Thursday, November 5, 2009

Vaccum Packed Brisket Battle

An inquiring mind sent an e-mail to the blog asking if I'd heard of Sadler's Smokehouse, and their vacuum packed BBQ dinners. All of the meat is smoked in Henderson, Texas, and this fellow wanted to know if this stuff still tasted like decent smoked meat. It being a new product, I had to check around at some local stores until I finally found it at Wal-Mart. It seems like the idea of microwaveable brisket and Wal-Mart are a perfect match, so I'm not sure why I didn't think of it first.

When I arrived at the Uptown Dallas Wal-Mart for the first time, I noticed an entire case just inside the entry dedicated to microwavable meat products. Among them were more vacuum packed BBQ items than I ever imagined possible. I would finally be able to give a firm opinion on this Sadler's stuff beyond my initial disgust at the thought. At this point, I figured why not go all in to determine how it also stacked up against one of its plastic coated brethren. Lloyd's seemed like a good match being made in Austin...oh wait that's Austin, Minnesota. Oddly enough both were labeled best before 02/04/2010. Did I mention they were refrigerated rather than frozen?

Opening the Sadler's package revealed a heap of mashed potatoes and some thick slices of brisket, all with a hefty smoke ring. The directions were to microwave it for 3 minutes on high, so I peered through the glass to watch the plastic bubble inflate above the meat.

It actually looks halfway appetizing.

Lean slices with no pooling or puddling of grease.

Succumbing to the mighty power of low expectations, my tongue and my mind convinced me that this stuff wasn't half bad. I certainly have had worse at some Dallas BBQ joints, but I wouldn't call this stuff exemplary. The crust was dark but had long ago turned mushy from its long marinade in the sauce. The sauces for both Sadler's and Lloyd's had water and sugar as the first two ingredients with tomatoes garnering only a bronze. Not a good start if your looking for sauce rather than syrup. Despite that, the meat had a good beefy texture, and the sauce wasn't all that bad of a compliment with hints of black pepper and garlic. Sadler's meat, upon closer inspection not clouded by plastic glare, had an odd two tone smoke ring that was obviously chemically enhanced to gain its nearly half inch thickness.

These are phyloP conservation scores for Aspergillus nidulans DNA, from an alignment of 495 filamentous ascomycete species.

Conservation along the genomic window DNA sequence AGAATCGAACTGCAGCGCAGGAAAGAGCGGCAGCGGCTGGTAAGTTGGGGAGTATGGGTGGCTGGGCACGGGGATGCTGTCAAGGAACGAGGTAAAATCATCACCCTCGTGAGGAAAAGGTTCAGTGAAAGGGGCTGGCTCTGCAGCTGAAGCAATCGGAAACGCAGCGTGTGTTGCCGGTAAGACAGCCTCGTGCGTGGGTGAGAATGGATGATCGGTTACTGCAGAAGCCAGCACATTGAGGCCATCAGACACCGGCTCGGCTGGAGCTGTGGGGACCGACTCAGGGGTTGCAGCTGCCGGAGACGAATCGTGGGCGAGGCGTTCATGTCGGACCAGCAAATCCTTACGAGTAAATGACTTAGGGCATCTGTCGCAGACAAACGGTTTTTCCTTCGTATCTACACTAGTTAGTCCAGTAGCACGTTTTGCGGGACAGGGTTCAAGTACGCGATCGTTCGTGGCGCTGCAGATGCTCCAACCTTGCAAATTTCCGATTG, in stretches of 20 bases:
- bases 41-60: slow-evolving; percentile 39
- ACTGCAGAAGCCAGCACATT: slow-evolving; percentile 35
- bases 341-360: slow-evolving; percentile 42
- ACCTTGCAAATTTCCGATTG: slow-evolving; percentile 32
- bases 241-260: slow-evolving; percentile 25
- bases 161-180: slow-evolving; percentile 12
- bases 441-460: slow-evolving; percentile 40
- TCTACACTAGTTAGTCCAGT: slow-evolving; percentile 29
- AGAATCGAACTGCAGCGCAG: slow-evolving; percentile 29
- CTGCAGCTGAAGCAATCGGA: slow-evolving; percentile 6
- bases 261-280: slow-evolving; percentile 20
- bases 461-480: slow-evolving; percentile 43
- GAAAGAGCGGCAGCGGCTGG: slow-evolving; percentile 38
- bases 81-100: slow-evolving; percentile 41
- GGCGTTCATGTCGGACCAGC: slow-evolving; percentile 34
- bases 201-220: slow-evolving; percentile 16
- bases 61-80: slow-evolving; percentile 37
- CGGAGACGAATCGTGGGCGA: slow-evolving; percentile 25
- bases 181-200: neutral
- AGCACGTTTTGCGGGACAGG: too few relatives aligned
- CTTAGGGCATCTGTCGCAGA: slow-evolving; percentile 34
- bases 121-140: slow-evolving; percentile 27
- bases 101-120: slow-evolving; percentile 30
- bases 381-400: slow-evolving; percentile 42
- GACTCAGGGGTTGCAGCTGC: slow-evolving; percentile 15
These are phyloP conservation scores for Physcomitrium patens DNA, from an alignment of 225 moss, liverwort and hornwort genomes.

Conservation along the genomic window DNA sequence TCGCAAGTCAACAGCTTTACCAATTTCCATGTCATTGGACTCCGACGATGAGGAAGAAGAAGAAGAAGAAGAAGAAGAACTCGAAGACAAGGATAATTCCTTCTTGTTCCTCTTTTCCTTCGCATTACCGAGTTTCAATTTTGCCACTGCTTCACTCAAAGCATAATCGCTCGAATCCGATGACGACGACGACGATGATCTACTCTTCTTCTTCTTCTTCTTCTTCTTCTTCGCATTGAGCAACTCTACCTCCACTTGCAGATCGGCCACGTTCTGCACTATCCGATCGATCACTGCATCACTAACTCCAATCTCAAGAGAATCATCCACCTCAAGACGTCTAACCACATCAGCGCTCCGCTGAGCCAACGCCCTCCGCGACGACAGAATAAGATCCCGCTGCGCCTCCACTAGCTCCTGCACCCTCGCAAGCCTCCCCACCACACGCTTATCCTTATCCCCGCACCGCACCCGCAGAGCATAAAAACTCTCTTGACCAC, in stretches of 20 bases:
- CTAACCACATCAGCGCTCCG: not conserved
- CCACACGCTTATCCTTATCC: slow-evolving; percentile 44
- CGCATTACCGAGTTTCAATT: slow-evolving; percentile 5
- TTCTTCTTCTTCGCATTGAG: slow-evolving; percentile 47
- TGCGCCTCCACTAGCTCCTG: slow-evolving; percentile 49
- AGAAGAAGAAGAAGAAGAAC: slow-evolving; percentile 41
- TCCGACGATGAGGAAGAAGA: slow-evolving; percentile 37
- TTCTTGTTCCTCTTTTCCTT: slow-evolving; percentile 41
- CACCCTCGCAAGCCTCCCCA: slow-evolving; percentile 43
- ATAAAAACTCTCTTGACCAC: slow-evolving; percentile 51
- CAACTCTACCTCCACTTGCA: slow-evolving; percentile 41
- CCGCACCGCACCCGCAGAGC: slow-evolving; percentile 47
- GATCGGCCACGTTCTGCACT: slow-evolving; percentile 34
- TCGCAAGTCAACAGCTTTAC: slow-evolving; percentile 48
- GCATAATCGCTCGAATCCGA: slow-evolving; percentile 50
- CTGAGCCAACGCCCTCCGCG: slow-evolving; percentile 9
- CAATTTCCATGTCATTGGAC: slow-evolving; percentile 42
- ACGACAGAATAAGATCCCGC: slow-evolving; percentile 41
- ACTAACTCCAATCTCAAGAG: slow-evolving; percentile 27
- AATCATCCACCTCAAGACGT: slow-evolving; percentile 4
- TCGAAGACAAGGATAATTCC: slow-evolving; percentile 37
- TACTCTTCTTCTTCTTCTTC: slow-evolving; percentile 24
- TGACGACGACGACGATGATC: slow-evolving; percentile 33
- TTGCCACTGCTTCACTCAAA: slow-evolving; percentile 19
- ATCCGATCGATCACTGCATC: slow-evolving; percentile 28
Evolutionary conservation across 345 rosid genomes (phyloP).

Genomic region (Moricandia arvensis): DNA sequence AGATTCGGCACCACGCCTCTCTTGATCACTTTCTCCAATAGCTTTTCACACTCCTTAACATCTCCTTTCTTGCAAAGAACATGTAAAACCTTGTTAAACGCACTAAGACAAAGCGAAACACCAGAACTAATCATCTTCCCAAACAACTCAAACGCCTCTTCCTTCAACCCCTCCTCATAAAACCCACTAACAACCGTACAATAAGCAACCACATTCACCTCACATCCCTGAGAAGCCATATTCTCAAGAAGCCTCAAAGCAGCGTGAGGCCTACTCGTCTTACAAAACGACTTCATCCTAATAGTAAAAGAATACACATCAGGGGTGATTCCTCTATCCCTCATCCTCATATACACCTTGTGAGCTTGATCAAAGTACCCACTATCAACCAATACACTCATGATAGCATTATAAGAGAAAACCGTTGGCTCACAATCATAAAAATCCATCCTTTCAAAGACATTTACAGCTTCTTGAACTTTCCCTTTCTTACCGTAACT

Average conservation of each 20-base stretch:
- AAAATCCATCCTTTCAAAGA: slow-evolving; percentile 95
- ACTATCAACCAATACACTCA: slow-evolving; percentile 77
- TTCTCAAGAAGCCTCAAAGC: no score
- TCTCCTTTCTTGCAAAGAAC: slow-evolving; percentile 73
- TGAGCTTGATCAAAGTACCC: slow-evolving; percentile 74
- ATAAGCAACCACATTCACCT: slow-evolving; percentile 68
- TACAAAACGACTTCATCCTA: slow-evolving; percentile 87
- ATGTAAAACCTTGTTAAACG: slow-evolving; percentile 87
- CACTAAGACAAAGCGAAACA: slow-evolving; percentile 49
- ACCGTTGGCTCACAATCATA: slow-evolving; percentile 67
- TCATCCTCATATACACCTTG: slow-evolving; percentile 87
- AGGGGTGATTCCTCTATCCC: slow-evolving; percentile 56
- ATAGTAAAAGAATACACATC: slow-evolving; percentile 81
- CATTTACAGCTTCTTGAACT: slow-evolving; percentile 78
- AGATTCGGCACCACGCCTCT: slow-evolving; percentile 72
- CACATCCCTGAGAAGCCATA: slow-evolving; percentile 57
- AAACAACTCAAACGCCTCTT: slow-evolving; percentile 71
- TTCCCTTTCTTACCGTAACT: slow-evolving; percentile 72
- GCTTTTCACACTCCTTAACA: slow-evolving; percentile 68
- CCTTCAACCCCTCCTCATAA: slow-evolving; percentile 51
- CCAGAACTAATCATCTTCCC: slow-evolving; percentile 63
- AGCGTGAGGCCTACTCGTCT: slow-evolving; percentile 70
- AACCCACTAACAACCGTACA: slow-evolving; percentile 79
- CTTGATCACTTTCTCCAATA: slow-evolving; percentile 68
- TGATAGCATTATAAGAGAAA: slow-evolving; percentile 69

Bring on the competition. This one got mean starting off in the microwave with nearly four straight minutes of hissing. The runny sauce was boiling by the time it had completed cooking per the package directions, so I opened it gingerly.

Not that either look good, but that's just misleading labeling.

Don't worry, the grease comes absolutely free.

Peeling back the plastic, I was expecting the worst brisket of my life, and I got it. The slices had a mealy texture and the flavor had an odd tinny aftertaste, made especially odd because it's stored in plastic. Paired with the overly sweet sauce, this concoction tasted more like a sloppy joe than sliced brisket. Unlike the Sadler's these slices were covered in liquid fat as well as sauce, and I couldn't get through more than a few bites. Without a doubt, Sadler's is the clear winner in this unfortunate category of smoked meat.

- BBQ Snob


Don O. said...

You are braver than I, for sure. :)

Robert King said...

Thanks for taking the bullet for all of us. That last photo didn't make me feel good inside. About what I expected.

I'm sure to get that half inch smoke ring they had it on the "pit" for 48 hours. Just a guess ;)


Each joint is judged on the essence of Texas 'cue...sliced brisket and pork ribs. Sausage is only considered if house made. Sauce is good, but good meat needs no adornment to satisfy. Each review can only be based on specific cuts of meat on that particular day. Finally, if the place fries up catfish or serves a caesar salad, then chances are they aren't paying enough attention to the pits, so we mostly steered clear.